Andrew Stone Porter, music minister at St. William Catholic Community in Louisville, Kentucky, wrote about his parish’s process of reckoning with the allegations against Haas. “As we know, false reports of sexual violence are rare, and for a pattern as extensive as this to be false is extremely unlikely,” he recently told Awake. “I quickly became convinced that the allegations were true and that we needed, as a community, to respond to them.”
A Pattern of Manipulative, Predatory Behavior
The nonprofit organization Into Account, which supports victim-survivors abused in faith-based settings, announced in May that it had received multiple reports from women who said they were sexually abused by Haas. This prompted more women to come forward, and more than 30 women have reported sexual abuse by Haas.
The women describe being groomed by Haas during his Music Ministry Alive camp for teens, where he would single out certain girls for attention, praise their talent, give them gifts, and express interest in their careers. They also recount hoping that he would make eye contact with them while singing the hymn “You Are Mine” during the camp concert.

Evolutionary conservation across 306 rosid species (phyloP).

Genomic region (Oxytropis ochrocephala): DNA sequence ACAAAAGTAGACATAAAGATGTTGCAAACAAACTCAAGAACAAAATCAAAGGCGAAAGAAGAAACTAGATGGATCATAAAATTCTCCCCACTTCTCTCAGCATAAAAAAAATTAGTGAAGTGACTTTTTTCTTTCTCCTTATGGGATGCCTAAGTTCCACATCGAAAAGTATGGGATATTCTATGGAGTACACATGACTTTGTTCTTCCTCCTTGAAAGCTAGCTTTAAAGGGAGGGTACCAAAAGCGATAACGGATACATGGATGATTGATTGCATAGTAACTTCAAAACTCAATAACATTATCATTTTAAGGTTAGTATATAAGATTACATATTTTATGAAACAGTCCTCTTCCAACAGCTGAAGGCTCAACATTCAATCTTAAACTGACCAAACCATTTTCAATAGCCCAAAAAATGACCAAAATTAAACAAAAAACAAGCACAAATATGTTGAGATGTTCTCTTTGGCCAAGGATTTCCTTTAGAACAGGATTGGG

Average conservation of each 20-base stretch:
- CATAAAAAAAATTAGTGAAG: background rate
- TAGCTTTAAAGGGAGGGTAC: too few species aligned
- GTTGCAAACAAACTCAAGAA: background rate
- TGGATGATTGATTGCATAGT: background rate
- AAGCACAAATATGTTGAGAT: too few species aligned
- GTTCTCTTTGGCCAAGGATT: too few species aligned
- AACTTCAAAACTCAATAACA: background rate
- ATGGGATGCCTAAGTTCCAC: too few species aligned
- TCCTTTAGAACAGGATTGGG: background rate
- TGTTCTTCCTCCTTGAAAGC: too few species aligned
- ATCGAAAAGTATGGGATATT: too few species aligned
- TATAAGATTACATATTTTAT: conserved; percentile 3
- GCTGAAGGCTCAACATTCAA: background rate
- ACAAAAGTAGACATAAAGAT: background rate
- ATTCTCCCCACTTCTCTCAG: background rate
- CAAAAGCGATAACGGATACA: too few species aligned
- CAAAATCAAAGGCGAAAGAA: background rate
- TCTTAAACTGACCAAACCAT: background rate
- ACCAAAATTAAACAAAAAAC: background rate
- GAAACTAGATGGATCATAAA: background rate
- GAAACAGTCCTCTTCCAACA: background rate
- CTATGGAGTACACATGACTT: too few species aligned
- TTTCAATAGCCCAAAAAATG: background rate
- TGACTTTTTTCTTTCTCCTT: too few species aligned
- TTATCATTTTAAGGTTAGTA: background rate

When the girls reached adulthood, what seemed like caring mentorship would shift. Haas would pursue them aggressively at music conferences, cornering them, kissing them forcibly, inviting them to his hotel room, making lewd comments, and threatening their careers in music ministry when they rejected his advances.
In interviews with the National Catholic Reporter (NCR), women describe giving up singing and music ministry, which they’d once loved, and working hard to avoid being retraumatized by hearing Haas’s songs at Mass. “How do I navigate that world where I want to participate in this thing that I love, as a full member of the body of Christ? I feel like I can’t,” one of the women told NCR. “I can’t sing his music, I can’t see his name, I can’t hear people clap along to his songs, as wonderful as they might be.”